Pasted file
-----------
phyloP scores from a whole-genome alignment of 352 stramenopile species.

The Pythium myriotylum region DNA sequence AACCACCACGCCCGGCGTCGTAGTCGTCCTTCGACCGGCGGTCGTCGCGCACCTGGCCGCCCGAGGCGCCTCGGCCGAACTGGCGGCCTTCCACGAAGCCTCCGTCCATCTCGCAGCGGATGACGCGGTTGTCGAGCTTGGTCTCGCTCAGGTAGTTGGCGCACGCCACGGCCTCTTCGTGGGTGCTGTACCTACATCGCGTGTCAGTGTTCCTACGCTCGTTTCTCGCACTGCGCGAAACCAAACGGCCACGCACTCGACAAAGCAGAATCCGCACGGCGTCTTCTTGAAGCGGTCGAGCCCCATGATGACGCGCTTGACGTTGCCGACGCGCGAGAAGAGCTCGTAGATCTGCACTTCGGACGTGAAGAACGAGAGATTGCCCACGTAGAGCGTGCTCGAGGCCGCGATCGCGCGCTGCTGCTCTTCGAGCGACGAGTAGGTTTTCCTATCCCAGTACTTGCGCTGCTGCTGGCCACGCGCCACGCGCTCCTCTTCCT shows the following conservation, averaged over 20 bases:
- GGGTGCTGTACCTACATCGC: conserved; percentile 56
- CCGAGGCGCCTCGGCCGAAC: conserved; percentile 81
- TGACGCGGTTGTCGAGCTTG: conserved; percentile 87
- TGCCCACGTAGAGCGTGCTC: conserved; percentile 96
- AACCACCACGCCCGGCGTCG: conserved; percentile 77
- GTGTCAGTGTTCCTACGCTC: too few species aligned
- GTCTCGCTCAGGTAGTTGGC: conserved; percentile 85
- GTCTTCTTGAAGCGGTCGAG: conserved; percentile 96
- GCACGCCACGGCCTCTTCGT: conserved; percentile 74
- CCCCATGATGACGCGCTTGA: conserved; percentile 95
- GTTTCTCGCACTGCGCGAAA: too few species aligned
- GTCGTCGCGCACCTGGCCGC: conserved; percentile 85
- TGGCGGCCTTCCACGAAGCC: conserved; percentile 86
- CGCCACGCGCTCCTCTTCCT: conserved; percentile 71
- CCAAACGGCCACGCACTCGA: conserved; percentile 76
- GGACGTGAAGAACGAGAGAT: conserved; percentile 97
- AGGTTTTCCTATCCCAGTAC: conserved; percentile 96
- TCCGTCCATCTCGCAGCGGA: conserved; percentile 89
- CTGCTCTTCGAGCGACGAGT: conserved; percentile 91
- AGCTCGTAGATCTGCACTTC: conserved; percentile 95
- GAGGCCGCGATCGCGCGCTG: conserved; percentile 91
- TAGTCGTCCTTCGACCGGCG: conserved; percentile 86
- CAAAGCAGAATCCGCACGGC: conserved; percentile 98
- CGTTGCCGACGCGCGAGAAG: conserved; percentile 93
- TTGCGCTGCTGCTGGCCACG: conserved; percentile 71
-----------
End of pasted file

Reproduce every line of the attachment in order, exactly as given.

phyloP scores from a whole-genome alignment of 352 stramenopile species.

The Pythium myriotylum region DNA sequence AACCACCACGCCCGGCGTCGTAGTCGTCCTTCGACCGGCGGTCGTCGCGCACCTGGCCGCCCGAGGCGCCTCGGCCGAACTGGCGGCCTTCCACGAAGCCTCCGTCCATCTCGCAGCGGATGACGCGGTTGTCGAGCTTGGTCTCGCTCAGGTAGTTGGCGCACGCCACGGCCTCTTCGTGGGTGCTGTACCTACATCGCGTGTCAGTGTTCCTACGCTCGTTTCTCGCACTGCGCGAAACCAAACGGCCACGCACTCGACAAAGCAGAATCCGCACGGCGTCTTCTTGAAGCGGTCGAGCCCCATGATGACGCGCTTGACGTTGCCGACGCGCGAGAAGAGCTCGTAGATCTGCACTTCGGACGTGAAGAACGAGAGATTGCCCACGTAGAGCGTGCTCGAGGCCGCGATCGCGCGCTGCTGCTCTTCGAGCGACGAGTAGGTTTTCCTATCCCAGTACTTGCGCTGCTGCTGGCCACGCGCCACGCGCTCCTCTTCCT shows the following conservation, averaged over 20 bases:
- GGGTGCTGTACCTACATCGC: conserved; percentile 56
- CCGAGGCGCCTCGGCCGAAC: conserved; percentile 81
- TGACGCGGTTGTCGAGCTTG: conserved; percentile 87
- TGCCCACGTAGAGCGTGCTC: conserved; percentile 96
- AACCACCACGCCCGGCGTCG: conserved; percentile 77
- GTGTCAGTGTTCCTACGCTC: too few species aligned
- GTCTCGCTCAGGTAGTTGGC: conserved; percentile 85
- GTCTTCTTGAAGCGGTCGAG: conserved; percentile 96
- GCACGCCACGGCCTCTTCGT: conserved; percentile 74
- CCCCATGATGACGCGCTTGA: conserved; percentile 95
- GTTTCTCGCACTGCGCGAAA: too few species aligned
- GTCGTCGCGCACCTGGCCGC: conserved; percentile 85
- TGGCGGCCTTCCACGAAGCC: conserved; percentile 86
- CGCCACGCGCTCCTCTTCCT: conserved; percentile 71
- CCAAACGGCCACGCACTCGA: conserved; percentile 76
- GGACGTGAAGAACGAGAGAT: conserved; percentile 97
- AGGTTTTCCTATCCCAGTAC: conserved; percentile 96
- TCCGTCCATCTCGCAGCGGA: conserved; percentile 89
- CTGCTCTTCGAGCGACGAGT: conserved; percentile 91
- AGCTCGTAGATCTGCACTTC: conserved; percentile 95
- GAGGCCGCGATCGCGCGCTG: conserved; percentile 91
- TAGTCGTCCTTCGACCGGCG: conserved; percentile 86
- CAAAGCAGAATCCGCACGGC: conserved; percentile 98
- CGTTGCCGACGCGCGAGAAG: conserved; percentile 93
- TTGCGCTGCTGCTGGCCACG: conserved; percentile 71